Guiding Group Logistics

It doesn’t take long for a list of questions to grow as people think about starting or joining a group. During the initial orientation of new group leaders, I work with them to create a “group profile” that provides potential members with a snapshot of the new group. It also helps the leaders-in-training process through questions that need to be answered so everyone understands the commitment involved.

Here’s a list of group meeting details to address up-front along with some things to think about as you guide them:

GROUP PROFILE FIELD THINGS TO CONSIDER
Group Leader Name I like to make the name and contact info of the leader easy to see and access for potential group members. This can be tailored to the preferences of the group leader and can include best time to contact.
Group Leader Contact Info
Type of Group It’s good to be clear on who the group is for, e.g. men, women, married, shared interest, families, young adults, etc.
Title of Group My church combines the Group Leader Name and Type of Group to create the Title of Group, e.g. Reid Smith Men’s Group
Start Date List both the day and date and maybe clarify that people are welcome any time after it launches.
Duration of Upcoming Season Most groups organize around a study or season that runs for a certain number of weeks. Some group leaders could have the intention of meeting for a year or more, but I recommend featuring the group duration in more of a “bite-size” way. You can’t force commitment, but you can grow it after people form relationships they want to continue building.
Start & End Time It’s important to set the expectation that groups will start AND end at specific times. That doesn’t mean members can’t come earlier or stay later. You just need to be clear so newcomers know whether it can work considering their commute, children, etc.
Frequency of Meeting Most groups meet weekly or every other week, which is advisable because groups that meet less frequently make it harder for relationships to grow. Plus, if people miss just one session of a group that meets monthly, they just missed a sixth of the whole year!
Basic Description of Group Encourage brevity here – no more than three sentences that conveys the make-up and purpose of the group. Only the most critical things should be communicated – set expectations.
Current Focus/Study Groups are organic and will change with each passing season. One area where this is evident is the curriculum it chooses to use or what its emphasis might be for a period of time. It’s also good to clarify here if materials are provided or need to be purchased in advance.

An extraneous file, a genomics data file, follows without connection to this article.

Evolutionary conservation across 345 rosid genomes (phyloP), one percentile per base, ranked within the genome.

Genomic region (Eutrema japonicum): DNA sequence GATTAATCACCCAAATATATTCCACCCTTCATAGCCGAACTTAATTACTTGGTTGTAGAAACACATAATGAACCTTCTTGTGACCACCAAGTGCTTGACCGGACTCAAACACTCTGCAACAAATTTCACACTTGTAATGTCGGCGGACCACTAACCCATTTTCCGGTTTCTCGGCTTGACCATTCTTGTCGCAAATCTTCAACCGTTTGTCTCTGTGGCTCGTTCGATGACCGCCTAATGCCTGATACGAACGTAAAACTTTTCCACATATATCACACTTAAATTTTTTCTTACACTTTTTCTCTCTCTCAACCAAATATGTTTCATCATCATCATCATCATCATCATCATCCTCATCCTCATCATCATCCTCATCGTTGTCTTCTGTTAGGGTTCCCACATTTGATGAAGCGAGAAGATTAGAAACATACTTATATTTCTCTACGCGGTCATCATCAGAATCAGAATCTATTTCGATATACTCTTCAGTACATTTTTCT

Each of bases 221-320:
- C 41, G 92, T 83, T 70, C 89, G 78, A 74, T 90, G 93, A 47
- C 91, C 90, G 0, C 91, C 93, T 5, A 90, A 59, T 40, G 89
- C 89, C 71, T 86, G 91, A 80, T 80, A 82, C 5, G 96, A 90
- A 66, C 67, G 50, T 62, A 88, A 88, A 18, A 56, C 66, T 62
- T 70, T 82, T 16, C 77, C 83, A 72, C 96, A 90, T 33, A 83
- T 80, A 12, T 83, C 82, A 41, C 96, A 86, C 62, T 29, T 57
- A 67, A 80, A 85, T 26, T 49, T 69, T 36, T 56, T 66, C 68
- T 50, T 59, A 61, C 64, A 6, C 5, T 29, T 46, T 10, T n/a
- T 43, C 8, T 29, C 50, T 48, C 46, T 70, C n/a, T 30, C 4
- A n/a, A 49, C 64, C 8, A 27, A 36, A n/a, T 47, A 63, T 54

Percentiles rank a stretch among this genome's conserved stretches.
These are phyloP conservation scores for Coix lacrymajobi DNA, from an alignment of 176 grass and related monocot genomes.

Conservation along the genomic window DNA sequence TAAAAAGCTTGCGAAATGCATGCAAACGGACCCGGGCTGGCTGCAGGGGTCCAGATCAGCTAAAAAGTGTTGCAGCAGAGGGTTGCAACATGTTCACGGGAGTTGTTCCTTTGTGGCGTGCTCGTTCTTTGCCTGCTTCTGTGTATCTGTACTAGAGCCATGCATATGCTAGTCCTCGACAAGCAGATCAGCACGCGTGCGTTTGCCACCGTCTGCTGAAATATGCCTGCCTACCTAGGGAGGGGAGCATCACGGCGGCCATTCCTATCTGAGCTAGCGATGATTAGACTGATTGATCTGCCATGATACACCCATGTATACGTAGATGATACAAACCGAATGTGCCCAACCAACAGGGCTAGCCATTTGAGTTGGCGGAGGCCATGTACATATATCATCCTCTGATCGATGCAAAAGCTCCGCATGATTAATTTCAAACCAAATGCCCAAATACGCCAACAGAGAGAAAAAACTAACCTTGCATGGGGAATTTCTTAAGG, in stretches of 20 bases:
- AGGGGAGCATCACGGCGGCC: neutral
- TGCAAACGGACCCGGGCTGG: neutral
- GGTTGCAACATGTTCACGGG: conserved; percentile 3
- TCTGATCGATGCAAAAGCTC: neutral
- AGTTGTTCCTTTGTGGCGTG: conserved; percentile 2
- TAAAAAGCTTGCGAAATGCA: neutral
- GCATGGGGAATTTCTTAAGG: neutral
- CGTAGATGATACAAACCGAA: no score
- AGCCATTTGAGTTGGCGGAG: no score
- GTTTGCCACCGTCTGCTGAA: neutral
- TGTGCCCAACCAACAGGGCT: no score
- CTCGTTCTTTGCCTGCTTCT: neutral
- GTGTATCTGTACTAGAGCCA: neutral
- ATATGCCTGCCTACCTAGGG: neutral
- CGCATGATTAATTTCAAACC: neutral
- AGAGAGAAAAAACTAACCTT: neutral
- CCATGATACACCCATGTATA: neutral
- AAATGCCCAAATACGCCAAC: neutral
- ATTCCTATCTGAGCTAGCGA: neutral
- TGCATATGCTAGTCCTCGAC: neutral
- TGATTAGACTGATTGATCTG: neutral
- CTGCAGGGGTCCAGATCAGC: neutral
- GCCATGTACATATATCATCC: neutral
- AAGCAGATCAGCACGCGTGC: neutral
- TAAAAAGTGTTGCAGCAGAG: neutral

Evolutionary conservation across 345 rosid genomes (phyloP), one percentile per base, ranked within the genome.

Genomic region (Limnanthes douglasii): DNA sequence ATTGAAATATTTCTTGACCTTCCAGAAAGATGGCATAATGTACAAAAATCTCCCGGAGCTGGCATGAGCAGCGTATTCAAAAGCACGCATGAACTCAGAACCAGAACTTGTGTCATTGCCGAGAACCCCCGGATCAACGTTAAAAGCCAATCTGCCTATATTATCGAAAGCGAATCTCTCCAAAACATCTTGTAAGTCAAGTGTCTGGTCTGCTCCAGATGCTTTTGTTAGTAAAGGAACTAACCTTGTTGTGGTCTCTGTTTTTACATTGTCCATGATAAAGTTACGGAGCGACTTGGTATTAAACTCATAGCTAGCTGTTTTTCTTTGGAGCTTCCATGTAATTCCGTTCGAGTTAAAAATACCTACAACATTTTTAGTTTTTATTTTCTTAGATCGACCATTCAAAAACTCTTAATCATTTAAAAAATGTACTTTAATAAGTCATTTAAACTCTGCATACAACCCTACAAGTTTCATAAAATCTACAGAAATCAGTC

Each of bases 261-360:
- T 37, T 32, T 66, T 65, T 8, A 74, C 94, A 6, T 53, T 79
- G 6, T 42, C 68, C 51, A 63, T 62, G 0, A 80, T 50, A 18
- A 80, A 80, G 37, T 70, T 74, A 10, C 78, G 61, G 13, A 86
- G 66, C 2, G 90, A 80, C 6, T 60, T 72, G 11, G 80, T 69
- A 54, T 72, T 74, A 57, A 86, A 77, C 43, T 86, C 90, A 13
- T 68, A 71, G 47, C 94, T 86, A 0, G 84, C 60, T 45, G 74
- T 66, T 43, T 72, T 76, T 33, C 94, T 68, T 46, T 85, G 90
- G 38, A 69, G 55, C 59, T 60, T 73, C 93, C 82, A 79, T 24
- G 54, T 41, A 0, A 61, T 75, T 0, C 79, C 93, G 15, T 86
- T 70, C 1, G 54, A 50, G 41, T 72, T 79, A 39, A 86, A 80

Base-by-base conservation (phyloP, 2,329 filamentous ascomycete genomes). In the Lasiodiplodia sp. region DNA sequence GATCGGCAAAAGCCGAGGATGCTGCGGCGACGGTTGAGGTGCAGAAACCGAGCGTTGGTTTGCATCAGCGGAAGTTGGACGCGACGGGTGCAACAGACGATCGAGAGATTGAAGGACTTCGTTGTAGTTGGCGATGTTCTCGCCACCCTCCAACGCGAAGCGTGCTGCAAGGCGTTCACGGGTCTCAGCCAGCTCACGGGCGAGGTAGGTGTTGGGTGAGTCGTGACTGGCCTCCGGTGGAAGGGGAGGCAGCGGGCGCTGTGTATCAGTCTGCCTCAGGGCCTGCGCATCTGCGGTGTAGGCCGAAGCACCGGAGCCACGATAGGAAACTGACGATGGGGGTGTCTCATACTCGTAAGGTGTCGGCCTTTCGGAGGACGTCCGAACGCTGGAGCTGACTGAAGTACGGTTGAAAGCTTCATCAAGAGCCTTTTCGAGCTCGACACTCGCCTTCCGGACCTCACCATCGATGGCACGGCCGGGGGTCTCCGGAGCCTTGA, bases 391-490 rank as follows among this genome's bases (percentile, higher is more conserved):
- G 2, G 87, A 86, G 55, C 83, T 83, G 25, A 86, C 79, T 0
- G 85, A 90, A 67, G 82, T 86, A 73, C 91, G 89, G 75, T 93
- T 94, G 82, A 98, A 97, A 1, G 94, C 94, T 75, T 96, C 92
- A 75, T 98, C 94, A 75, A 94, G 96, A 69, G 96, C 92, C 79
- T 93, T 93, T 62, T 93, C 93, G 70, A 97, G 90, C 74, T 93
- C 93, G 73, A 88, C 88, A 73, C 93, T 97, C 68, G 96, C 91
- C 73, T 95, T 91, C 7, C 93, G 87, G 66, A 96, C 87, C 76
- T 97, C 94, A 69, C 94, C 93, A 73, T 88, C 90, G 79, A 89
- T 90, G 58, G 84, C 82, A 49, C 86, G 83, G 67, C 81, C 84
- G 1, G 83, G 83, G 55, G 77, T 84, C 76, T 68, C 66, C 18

Meeting Location Oftentimes, it’s helpful to have somebody else besides the leader carry the responsibility of hosting the group. If you or the host home is uncomfortable displaying the full street address – at least feature the city so people can answer the proximity question.
Childcare This can be addressed simply by saying “unavailable” or “available – contact the leader for more details.” Depending on the prospective member’s stage of life, this can be a ‘make or break’ factor in their decision-making.
Current Group Members Ask this of new group leaders too because you never know if they already started to form a core group before “going public!” This would not be listed publicly, but it is good for you to know who is connected, which you can’t do without the help of your group leadership. This is ever-changing, but even if you get feedback once per semester/season – it’s enough to reveal helpful trends.

The logistics of your groups collectively reveals the philosophy backing your community disciple-making strategy. Logistics influence culture, so take the time to answer what you believe about the following questions:

  • Should I allow groups to meet onsite in the church building (permanently or only for a season) or should I set the expectation from the beginning that all groups meet offsite?
  • Will I direct groups to be always be “open” or can they be “closed” (or full)? If the latter, will this only be permitted for a limited time for specific reasons?
  • Do I want to “segment” group life into semesters so there are clear on and off-ramps for people into the community life of my church? If I choose a “semester system,” how will I formalize this with my group leaders and get their participatory buy-in?
  • What kind of parameters will I give to group leaders in terms of their meeting frequency, format, and focus?
  • What studies will I recommend to leaders? How will they select and use them? Will you purchase resources for your group leaders and have them return to you for reuse?

There’s a lot to consider within each ‘Group Profile Field’ and group leaders will need your guidance as they create a picture of what they anticipate their group will look like. Whether people are thinking about starting or joining a group, these details are important guideposts that will help people connect and grow together in Christ!

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